%matplotlib inline import matplotlib.pyplot as plt from mpl_toolkits.basemap import Basemap def draw_USA(): """initialize a basemap centered on the continental USA""" plt.figure(figsize=(14, 10)) return Basemap(projection='lcc', resolution='l', llcrnrlon=-119, urcrnrlon=-64, llcrnrlat=22, urcrnrlat=49, lat_1=33, lat_2=45, lon_0=-95, area_thresh=10000)
m = draw_USA() # Draw map background m.fillcontinents(color='white', lake_color='#eeeeee') m.drawstates(color='lightgray') m.drawcoastlines(color='lightgray') m.drawcountries(color='lightgray') m.drawmapboundary(fill_color='#eeeeee') # Plot the values in Starbucks Green and Dunkin Donuts Orange style = dict(s=5, marker='o', alpha=0.5, zorder=2) m.scatter(lon_s, lat_s, latlon=True, label="Starbucks", color='#00592D', **style) m.scatter(lon_d, lat_d, latlon=True, label="Dunkin' Donuts", color='#FC772A', **style) plt.legend(loc='lower left', frameon=False);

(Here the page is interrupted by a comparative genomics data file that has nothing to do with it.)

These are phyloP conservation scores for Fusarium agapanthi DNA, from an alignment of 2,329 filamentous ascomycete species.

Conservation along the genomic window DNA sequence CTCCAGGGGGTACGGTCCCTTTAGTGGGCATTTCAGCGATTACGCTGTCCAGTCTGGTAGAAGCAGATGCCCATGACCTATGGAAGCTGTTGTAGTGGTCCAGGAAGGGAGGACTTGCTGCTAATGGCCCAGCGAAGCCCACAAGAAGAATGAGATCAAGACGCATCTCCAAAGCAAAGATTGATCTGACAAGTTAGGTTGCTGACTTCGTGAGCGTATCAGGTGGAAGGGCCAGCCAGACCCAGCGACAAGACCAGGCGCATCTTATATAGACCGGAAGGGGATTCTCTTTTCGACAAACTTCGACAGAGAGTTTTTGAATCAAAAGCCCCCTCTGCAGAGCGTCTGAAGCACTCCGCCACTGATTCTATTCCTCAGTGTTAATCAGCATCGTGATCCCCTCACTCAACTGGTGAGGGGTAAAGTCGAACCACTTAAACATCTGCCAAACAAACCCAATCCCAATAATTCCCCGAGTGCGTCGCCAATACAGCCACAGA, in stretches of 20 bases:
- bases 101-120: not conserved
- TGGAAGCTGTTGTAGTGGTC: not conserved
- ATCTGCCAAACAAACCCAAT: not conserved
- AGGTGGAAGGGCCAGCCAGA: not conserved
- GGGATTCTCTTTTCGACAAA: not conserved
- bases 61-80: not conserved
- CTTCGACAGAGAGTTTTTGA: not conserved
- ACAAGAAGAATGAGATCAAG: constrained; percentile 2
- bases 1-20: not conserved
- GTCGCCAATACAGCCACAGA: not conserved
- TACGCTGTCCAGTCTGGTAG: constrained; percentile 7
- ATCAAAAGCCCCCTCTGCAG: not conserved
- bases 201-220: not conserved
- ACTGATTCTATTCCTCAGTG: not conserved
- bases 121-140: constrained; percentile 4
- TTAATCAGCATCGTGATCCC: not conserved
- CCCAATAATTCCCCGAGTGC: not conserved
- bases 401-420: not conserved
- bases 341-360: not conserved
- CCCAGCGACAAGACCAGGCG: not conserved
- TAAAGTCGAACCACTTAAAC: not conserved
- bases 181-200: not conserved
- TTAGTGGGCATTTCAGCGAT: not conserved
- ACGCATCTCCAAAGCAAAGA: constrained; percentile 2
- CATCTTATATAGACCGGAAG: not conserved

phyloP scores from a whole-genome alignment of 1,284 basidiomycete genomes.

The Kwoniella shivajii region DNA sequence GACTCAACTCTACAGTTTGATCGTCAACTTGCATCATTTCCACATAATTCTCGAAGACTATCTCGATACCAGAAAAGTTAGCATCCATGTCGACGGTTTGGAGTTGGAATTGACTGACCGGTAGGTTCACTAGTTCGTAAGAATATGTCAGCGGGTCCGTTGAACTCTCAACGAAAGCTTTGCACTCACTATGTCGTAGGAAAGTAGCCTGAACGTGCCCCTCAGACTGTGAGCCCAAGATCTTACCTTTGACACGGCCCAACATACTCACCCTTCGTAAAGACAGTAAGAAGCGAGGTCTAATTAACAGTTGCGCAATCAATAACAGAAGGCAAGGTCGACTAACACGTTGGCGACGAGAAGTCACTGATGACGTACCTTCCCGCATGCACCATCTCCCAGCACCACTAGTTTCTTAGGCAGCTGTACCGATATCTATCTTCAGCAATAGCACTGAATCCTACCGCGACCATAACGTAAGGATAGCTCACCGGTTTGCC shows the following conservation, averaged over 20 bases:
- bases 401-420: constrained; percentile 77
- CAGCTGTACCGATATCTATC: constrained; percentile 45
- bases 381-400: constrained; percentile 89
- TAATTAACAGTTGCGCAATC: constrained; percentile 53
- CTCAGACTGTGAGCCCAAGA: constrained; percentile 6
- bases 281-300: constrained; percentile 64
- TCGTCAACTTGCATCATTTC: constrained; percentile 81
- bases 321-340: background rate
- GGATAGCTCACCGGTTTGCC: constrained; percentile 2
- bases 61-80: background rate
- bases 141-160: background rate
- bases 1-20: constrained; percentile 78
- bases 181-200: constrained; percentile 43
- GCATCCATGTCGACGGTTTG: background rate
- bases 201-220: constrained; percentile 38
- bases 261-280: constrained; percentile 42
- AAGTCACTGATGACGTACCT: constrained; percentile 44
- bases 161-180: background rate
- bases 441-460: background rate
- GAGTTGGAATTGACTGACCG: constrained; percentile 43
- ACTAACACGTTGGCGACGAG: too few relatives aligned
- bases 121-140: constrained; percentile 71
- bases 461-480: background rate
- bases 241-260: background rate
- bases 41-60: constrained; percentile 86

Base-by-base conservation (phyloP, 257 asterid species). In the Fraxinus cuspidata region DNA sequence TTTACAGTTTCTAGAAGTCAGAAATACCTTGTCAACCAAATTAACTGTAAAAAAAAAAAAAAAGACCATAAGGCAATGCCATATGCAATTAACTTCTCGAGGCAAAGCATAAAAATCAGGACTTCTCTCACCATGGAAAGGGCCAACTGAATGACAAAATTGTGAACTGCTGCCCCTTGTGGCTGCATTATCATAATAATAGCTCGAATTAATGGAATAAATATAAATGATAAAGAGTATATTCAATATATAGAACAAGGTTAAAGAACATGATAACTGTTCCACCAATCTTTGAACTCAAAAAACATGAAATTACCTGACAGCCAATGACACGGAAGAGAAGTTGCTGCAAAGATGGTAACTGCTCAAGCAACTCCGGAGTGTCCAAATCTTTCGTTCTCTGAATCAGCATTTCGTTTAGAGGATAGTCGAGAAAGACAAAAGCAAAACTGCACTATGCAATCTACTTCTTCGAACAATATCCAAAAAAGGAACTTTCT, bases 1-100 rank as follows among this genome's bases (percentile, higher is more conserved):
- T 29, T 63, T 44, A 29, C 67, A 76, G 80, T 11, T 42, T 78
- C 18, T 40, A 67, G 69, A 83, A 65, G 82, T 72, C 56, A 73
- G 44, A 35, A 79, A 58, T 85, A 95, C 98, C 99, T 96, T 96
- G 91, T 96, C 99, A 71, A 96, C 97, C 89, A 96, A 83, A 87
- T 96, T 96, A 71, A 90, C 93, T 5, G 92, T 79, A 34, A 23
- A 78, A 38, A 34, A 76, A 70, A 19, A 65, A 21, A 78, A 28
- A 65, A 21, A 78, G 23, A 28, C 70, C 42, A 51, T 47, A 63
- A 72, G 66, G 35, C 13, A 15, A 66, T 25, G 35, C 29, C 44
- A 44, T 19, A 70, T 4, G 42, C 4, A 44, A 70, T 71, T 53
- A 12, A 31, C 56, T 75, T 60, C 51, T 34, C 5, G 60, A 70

Again, these data are far from complete, but we can nevertheless see the general trend that many have noted before: Starbucks favors the west coast, while Dunkin Donuts favors the east coast. For anybody who has spent much time in, say, Seattle and Boston, this overall trend should not be all that surprising!
Let's look at a different set of this data, via the "amenity" column.
We can call the
count() method to check how many rows of the data have
We see just over five million rows with an amenity label.
value_counts() function, we can examine the most common of these labels in the dataset.
head() call triggers a computation:
bench 492190 restaurant 400620 place_of_worship 389266 school 335937 parking 282460 fuel 198865 post_box 181858 cafe 156946 bank 152218 fast_food 146962 recycling 135912 pharmacy 127259 waste_basket 119881 grave_yard 118324 bicycle_parking 110657 post_office 102431 drinking_water 94594 pub 94416 toilets 93708 telephone 90894 dtype: int64